The study protocol was approved by the medical ethics committee of the University Hospital Gent (UZ Gent, Gent, Belgium) as well as the medical ethics committee at each participating center. Written informed consent was obtained from all patients in accordance with the Declaration of Helsinki.

Variables and measurement methods

Table 1 summarizes the variables included in this study. The complete data model and English translations of the case record forms are available from the corresponding author. Major variables and measurement methods are specified in the following paragraphs.

Table 1

Evaluation and visit schedule

Disease parameters.

Hematologic response was defined as complete response (leukocyte count < 10 × 109/L, platelet count < 450 × 109/L, < 5% myelocytes plus metamyelocytes, no blasts or promyelocytes, no extramedullary involvement, and no CML accelerated phase or blast crisis), no evidence of leukemia, or return to chronic phase. Cytogenetic response in bone marrow cells was defined as complete (0% Ph-positive metaphases), partial (1%-35% Ph-positive metaphases), or major (complete plus partial responses). Molecular response was expressed as 3 or more and 2 or more log reductions in the BCR-ABL/BCR ratio per local laboratory without standardization. In accordance with the European LeukemiaNet criteria,9 suboptimal response was defined at 3 months as incomplete hematologic response; at 6 months as less than partial cytogenetic response; and at 18 months as less than major molecular response and, in case of loss of major molecular response, other limitations or other chromosomal abnormalities.


The World Health Organization (WHO) definition of adherence, being the extent to which a person's behavior corresponds with the agreed recommendations of a healthcare provider,17 was operationalized along the behavioral dimensions of taking and timing adherence, occurrence of drug holiday(s), and/or reduction in dose of medication. Given the absence of a gold standard of adherence measurement,21,22 the varying benefits and limitations of available methods,22 and keeping clinical utility in mind, several methods were used to assess adherence. This is congruent with the Osterborg and Blaschke23 recommendation to combine several assessment methods.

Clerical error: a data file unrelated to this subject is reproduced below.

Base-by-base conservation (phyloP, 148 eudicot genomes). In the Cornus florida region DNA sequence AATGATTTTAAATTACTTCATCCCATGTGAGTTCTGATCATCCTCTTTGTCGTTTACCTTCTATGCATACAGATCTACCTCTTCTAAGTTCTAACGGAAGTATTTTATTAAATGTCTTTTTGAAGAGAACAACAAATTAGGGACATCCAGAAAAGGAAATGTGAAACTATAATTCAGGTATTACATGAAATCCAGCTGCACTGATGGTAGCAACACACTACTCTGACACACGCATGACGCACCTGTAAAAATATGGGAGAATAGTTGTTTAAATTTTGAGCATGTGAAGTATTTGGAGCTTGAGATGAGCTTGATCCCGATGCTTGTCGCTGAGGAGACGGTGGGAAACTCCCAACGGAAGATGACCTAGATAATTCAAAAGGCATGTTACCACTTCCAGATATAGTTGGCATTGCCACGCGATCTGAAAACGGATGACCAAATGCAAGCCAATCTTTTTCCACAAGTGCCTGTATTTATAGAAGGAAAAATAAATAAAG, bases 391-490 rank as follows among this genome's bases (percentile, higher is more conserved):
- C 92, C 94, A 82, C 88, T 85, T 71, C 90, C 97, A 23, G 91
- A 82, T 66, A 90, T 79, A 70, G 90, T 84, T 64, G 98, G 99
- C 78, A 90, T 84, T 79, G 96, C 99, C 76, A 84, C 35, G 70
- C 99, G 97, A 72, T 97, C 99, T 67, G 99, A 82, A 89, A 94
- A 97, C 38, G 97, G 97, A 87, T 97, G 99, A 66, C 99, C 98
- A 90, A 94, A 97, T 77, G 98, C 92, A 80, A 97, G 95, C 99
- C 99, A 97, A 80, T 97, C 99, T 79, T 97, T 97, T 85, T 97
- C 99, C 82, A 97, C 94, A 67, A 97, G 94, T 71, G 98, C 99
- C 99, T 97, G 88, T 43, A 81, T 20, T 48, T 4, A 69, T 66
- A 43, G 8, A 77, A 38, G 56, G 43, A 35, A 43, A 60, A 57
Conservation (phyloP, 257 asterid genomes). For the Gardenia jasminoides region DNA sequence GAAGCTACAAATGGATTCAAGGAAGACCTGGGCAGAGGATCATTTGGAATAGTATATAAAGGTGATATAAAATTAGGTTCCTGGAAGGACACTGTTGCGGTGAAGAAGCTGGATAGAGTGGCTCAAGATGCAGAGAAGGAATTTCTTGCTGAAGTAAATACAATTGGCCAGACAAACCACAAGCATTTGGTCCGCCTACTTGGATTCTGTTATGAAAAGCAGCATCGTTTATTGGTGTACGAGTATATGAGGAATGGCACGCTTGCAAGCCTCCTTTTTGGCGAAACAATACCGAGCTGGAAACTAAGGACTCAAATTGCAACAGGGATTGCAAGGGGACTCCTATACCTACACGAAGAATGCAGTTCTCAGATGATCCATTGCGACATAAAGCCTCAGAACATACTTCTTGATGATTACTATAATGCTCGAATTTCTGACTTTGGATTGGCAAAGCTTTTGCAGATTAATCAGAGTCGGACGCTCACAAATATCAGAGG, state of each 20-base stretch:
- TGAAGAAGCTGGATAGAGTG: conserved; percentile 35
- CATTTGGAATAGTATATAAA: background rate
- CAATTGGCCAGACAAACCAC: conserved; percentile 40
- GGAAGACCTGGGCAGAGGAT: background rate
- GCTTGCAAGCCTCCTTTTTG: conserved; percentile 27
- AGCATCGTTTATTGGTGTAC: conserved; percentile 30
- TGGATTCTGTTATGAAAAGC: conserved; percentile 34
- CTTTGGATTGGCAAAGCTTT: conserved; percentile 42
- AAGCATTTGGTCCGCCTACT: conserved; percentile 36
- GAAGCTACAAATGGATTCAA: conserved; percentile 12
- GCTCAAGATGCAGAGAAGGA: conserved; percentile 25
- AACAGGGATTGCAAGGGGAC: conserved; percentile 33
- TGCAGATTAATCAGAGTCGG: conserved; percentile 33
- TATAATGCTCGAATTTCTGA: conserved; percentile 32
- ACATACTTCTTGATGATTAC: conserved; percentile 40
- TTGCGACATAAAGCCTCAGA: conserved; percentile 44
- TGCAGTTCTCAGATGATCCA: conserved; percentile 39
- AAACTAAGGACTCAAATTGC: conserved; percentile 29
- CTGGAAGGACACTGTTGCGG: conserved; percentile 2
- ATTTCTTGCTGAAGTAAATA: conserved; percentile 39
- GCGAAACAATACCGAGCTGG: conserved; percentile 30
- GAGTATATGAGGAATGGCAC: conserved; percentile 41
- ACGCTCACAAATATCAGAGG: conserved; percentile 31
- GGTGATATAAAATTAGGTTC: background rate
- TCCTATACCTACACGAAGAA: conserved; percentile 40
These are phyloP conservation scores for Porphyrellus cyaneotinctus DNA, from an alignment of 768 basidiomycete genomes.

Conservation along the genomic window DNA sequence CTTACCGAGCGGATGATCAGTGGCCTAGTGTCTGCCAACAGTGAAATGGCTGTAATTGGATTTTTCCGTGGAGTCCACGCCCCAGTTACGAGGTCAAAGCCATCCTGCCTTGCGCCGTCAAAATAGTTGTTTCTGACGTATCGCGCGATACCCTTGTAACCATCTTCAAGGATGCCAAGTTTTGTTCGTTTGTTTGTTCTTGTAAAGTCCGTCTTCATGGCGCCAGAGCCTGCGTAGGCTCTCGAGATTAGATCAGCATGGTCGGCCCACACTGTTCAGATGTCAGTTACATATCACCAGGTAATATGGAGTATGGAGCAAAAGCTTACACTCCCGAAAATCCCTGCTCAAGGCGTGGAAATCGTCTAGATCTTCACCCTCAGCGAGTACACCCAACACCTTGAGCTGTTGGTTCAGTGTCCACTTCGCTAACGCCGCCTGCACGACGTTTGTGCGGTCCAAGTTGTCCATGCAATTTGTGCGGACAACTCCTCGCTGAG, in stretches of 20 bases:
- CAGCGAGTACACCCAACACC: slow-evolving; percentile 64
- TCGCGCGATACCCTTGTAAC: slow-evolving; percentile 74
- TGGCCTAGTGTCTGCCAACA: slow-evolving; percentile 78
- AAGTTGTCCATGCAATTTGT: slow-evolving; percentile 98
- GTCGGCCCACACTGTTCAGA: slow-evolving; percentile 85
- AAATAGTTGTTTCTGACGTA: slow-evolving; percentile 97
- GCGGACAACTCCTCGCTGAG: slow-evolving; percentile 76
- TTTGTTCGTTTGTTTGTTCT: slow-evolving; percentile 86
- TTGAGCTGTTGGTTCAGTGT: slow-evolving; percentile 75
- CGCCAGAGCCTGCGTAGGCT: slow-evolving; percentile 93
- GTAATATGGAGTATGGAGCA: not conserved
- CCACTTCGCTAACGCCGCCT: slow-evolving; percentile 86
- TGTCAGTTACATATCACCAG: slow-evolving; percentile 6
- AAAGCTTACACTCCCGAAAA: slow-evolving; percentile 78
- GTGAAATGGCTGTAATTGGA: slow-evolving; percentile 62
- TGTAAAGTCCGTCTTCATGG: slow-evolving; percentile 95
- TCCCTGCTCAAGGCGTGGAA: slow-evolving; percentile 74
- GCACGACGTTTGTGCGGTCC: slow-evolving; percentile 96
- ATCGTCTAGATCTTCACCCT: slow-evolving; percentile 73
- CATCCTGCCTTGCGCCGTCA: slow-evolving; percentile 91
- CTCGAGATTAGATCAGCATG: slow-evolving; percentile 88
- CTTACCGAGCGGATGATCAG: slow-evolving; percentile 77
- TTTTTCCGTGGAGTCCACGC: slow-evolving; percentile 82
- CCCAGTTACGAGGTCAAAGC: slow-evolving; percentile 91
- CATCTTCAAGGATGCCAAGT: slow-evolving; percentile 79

At both baseline and follow-up, physicians used the Basel Assessment of Adherence Scale with Immunosuppressive Medication,24 adapted to imatinib. This scale (referred to here as BAAS) is a 4-question clinical interview guide: a positive answer to any question constitutes nonadherence. Physicians also used the BAAS to assess patient adherence as perceived by a third person such as spouse or other family member (as available). Physicians, patients, and third persons rated patient adherence on a 10 cm visual analog scale (VAS) converted to a 0 to 100 score. Adherence with scheduled appointments was measured as the ratio of appointments scheduled to appointments kept. At follow-up, a pill count was performed and expressed as the percentage of imatinib taken to imatinib prescribed.

Patient scales.